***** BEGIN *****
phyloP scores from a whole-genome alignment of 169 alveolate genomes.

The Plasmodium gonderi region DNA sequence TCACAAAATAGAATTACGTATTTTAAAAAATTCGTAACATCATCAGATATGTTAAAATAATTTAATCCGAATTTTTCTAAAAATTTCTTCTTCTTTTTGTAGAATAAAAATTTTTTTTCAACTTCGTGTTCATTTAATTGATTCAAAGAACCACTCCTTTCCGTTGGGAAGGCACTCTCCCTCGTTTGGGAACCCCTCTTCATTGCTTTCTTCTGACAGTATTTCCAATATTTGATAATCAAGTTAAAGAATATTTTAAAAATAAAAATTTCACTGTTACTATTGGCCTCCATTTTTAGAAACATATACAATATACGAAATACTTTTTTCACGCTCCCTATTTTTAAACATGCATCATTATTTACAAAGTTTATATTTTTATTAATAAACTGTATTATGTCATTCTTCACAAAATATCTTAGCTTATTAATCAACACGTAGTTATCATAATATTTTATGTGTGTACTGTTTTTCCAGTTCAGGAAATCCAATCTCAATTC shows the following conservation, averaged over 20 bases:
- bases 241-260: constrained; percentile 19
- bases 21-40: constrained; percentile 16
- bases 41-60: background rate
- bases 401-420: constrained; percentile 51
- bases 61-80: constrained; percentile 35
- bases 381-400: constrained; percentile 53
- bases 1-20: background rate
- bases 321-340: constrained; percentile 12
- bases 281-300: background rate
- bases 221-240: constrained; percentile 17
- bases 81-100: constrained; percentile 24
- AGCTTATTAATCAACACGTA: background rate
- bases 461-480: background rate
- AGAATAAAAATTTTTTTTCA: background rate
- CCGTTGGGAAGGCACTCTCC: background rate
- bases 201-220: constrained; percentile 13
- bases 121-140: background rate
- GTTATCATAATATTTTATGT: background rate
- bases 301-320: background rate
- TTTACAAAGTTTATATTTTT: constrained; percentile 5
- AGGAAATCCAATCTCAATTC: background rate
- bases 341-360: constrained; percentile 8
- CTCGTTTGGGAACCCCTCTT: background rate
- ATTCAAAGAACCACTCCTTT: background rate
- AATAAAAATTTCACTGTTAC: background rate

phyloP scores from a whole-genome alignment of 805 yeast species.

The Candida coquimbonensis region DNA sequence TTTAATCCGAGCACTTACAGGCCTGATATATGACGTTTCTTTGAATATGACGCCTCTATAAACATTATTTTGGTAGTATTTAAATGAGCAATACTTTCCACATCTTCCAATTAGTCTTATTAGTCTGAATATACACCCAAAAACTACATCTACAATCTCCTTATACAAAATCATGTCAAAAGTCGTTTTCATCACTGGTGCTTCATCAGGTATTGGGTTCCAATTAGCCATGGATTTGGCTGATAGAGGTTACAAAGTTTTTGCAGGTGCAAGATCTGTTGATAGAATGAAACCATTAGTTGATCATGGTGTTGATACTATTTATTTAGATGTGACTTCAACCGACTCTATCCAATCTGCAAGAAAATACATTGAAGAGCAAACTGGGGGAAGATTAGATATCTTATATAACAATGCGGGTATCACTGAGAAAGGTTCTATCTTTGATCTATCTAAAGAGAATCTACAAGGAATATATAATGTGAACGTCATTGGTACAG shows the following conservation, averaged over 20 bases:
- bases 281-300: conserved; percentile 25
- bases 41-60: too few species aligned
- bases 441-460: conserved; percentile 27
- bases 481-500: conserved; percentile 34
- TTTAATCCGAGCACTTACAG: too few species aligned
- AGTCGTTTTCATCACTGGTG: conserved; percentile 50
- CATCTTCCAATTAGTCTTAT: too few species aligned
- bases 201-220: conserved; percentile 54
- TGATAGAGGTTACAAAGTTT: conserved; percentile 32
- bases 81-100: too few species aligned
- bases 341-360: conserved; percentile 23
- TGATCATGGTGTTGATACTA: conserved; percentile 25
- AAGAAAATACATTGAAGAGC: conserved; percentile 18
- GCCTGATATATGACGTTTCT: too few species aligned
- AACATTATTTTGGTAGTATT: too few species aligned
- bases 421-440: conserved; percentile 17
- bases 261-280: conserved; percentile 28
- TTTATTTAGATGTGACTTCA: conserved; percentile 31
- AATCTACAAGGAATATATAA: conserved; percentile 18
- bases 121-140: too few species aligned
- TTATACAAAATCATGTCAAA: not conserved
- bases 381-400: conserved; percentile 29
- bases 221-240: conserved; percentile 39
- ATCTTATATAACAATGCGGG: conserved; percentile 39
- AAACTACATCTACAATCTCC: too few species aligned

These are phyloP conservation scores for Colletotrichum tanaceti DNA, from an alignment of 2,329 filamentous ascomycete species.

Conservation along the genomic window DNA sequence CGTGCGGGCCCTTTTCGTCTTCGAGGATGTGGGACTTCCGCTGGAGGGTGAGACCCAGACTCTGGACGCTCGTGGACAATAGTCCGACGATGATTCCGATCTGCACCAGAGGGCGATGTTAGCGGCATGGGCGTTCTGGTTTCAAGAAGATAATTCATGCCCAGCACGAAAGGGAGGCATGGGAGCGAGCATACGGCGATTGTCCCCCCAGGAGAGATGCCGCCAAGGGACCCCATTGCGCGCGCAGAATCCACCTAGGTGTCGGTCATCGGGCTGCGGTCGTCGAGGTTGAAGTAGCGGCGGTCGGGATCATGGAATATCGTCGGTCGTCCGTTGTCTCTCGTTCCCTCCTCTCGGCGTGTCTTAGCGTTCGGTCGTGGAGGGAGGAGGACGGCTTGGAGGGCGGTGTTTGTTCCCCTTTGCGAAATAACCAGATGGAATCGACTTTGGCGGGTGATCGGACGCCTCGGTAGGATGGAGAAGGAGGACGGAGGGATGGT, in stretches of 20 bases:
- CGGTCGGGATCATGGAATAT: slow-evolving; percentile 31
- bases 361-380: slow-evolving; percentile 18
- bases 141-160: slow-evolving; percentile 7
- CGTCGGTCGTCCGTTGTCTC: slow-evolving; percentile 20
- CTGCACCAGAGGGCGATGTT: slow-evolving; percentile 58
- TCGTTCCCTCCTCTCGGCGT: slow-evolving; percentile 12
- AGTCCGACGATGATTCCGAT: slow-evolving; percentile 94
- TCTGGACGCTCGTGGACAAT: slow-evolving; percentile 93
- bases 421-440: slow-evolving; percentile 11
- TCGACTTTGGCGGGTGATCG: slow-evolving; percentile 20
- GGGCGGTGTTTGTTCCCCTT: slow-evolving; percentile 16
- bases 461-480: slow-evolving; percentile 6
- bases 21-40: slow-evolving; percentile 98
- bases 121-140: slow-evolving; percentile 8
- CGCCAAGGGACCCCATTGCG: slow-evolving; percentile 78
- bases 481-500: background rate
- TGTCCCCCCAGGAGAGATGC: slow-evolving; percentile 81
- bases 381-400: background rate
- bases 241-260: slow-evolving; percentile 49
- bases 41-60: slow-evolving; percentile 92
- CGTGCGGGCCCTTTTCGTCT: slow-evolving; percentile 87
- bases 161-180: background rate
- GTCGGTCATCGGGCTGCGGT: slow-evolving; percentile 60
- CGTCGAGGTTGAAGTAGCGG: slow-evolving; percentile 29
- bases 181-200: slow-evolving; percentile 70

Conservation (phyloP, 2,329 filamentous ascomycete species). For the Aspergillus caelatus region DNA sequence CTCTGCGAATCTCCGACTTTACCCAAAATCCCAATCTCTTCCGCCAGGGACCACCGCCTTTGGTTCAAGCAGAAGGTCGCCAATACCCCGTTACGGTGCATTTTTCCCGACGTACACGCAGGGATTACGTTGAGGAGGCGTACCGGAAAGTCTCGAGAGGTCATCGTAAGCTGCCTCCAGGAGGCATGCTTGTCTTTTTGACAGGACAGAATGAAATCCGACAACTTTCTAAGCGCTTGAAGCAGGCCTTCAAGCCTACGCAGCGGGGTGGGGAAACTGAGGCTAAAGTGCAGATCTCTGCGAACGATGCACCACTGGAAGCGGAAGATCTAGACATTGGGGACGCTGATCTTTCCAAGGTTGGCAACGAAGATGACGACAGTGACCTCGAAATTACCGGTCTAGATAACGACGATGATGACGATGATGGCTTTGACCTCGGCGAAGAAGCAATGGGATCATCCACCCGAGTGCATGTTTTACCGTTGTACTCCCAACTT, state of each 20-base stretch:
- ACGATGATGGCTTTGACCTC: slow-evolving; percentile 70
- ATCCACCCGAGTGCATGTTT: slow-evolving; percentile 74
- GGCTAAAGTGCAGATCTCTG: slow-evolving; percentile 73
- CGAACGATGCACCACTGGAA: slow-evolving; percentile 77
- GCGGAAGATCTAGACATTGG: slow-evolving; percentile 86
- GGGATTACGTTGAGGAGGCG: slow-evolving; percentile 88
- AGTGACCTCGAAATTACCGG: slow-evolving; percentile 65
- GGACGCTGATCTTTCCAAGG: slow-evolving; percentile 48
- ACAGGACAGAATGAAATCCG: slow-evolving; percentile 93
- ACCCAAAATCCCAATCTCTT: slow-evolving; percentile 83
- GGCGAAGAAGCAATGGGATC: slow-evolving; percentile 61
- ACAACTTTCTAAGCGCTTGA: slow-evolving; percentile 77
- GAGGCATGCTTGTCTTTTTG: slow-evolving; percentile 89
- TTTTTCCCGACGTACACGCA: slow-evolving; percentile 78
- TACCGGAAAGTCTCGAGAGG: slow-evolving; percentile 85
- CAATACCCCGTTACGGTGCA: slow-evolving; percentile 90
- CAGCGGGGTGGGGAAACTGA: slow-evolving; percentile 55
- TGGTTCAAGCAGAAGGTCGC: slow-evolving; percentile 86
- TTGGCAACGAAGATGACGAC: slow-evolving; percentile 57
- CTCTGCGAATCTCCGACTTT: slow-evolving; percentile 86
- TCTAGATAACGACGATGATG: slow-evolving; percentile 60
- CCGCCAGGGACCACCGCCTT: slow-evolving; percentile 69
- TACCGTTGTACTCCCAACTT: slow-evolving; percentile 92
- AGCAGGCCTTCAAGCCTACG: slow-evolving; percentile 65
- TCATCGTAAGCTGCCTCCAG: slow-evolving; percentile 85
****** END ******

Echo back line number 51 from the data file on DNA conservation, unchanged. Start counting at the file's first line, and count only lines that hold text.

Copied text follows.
- bases 381-400: conserved; percentile 29